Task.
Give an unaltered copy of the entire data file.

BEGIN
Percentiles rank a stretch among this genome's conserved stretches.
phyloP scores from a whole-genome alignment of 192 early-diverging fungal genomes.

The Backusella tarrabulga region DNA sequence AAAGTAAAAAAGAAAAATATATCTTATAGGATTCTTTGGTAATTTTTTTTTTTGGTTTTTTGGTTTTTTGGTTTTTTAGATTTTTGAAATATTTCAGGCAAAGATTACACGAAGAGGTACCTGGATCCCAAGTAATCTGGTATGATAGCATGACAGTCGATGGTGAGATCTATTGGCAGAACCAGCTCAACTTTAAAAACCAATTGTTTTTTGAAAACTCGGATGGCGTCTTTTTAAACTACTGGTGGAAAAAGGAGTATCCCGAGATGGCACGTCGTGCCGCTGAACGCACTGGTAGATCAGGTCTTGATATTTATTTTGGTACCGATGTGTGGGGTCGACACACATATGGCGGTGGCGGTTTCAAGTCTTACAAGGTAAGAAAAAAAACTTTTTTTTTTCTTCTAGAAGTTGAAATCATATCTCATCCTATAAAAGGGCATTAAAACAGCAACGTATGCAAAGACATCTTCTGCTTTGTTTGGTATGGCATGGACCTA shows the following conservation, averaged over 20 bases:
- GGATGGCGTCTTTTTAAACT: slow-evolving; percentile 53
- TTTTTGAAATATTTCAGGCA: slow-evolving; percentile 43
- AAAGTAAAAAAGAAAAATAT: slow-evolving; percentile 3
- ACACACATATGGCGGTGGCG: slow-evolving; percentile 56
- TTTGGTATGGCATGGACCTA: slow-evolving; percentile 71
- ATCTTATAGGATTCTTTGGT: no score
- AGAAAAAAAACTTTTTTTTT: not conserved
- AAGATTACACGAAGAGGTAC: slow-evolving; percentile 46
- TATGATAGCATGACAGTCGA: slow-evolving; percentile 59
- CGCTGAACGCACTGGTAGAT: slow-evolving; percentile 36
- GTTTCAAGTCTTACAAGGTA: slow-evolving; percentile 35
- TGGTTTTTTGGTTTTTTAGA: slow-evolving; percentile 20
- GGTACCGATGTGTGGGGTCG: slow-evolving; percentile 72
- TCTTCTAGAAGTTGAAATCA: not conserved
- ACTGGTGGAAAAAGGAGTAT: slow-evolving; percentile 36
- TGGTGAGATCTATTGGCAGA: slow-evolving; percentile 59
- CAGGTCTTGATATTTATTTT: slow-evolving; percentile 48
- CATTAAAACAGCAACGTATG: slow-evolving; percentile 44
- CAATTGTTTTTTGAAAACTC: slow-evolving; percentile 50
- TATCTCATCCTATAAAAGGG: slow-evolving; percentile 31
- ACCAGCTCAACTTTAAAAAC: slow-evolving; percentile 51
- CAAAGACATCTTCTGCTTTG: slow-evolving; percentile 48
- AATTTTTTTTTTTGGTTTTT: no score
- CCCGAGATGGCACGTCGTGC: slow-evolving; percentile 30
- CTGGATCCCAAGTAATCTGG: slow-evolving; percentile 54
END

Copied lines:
Percentiles rank a stretch among this genome's conserved stretches.
phyloP scores from a whole-genome alignment of 192 early-diverging fungal genomes.

The Backusella tarrabulga region DNA sequence AAAGTAAAAAAGAAAAATATATCTTATAGGATTCTTTGGTAATTTTTTTTTTTGGTTTTTTGGTTTTTTGGTTTTTTAGATTTTTGAAATATTTCAGGCAAAGATTACACGAAGAGGTACCTGGATCCCAAGTAATCTGGTATGATAGCATGACAGTCGATGGTGAGATCTATTGGCAGAACCAGCTCAACTTTAAAAACCAATTGTTTTTTGAAAACTCGGATGGCGTCTTTTTAAACTACTGGTGGAAAAAGGAGTATCCCGAGATGGCACGTCGTGCCGCTGAACGCACTGGTAGATCAGGTCTTGATATTTATTTTGGTACCGATGTGTGGGGTCGACACACATATGGCGGTGGCGGTTTCAAGTCTTACAAGGTAAGAAAAAAAACTTTTTTTTTTCTTCTAGAAGTTGAAATCATATCTCATCCTATAAAAGGGCATTAAAACAGCAACGTATGCAAAGACATCTTCTGCTTTGTTTGGTATGGCATGGACCTA shows the following conservation, averaged over 20 bases:
- GGATGGCGTCTTTTTAAACT: slow-evolving; percentile 53
- TTTTTGAAATATTTCAGGCA: slow-evolving; percentile 43
- AAAGTAAAAAAGAAAAATAT: slow-evolving; percentile 3
- ACACACATATGGCGGTGGCG: slow-evolving; percentile 56
- TTTGGTATGGCATGGACCTA: slow-evolving; percentile 71
- ATCTTATAGGATTCTTTGGT: no score
- AGAAAAAAAACTTTTTTTTT: not conserved
- AAGATTACACGAAGAGGTAC: slow-evolving; percentile 46
- TATGATAGCATGACAGTCGA: slow-evolving; percentile 59
- CGCTGAACGCACTGGTAGAT: slow-evolving; percentile 36
- GTTTCAAGTCTTACAAGGTA: slow-evolving; percentile 35
- TGGTTTTTTGGTTTTTTAGA: slow-evolving; percentile 20
- GGTACCGATGTGTGGGGTCG: slow-evolving; percentile 72
- TCTTCTAGAAGTTGAAATCA: not conserved
- ACTGGTGGAAAAAGGAGTAT: slow-evolving; percentile 36
- TGGTGAGATCTATTGGCAGA: slow-evolving; percentile 59
- CAGGTCTTGATATTTATTTT: slow-evolving; percentile 48
- CATTAAAACAGCAACGTATG: slow-evolving; percentile 44
- CAATTGTTTTTTGAAAACTC: slow-evolving; percentile 50
- TATCTCATCCTATAAAAGGG: slow-evolving; percentile 31
- ACCAGCTCAACTTTAAAAAC: slow-evolving; percentile 51
- CAAAGACATCTTCTGCTTTG: slow-evolving; percentile 48
- AATTTTTTTTTTTGGTTTTT: no score
- CCCGAGATGGCACGTCGTGC: slow-evolving; percentile 30
- CTGGATCCCAAGTAATCTGG: slow-evolving; percentile 54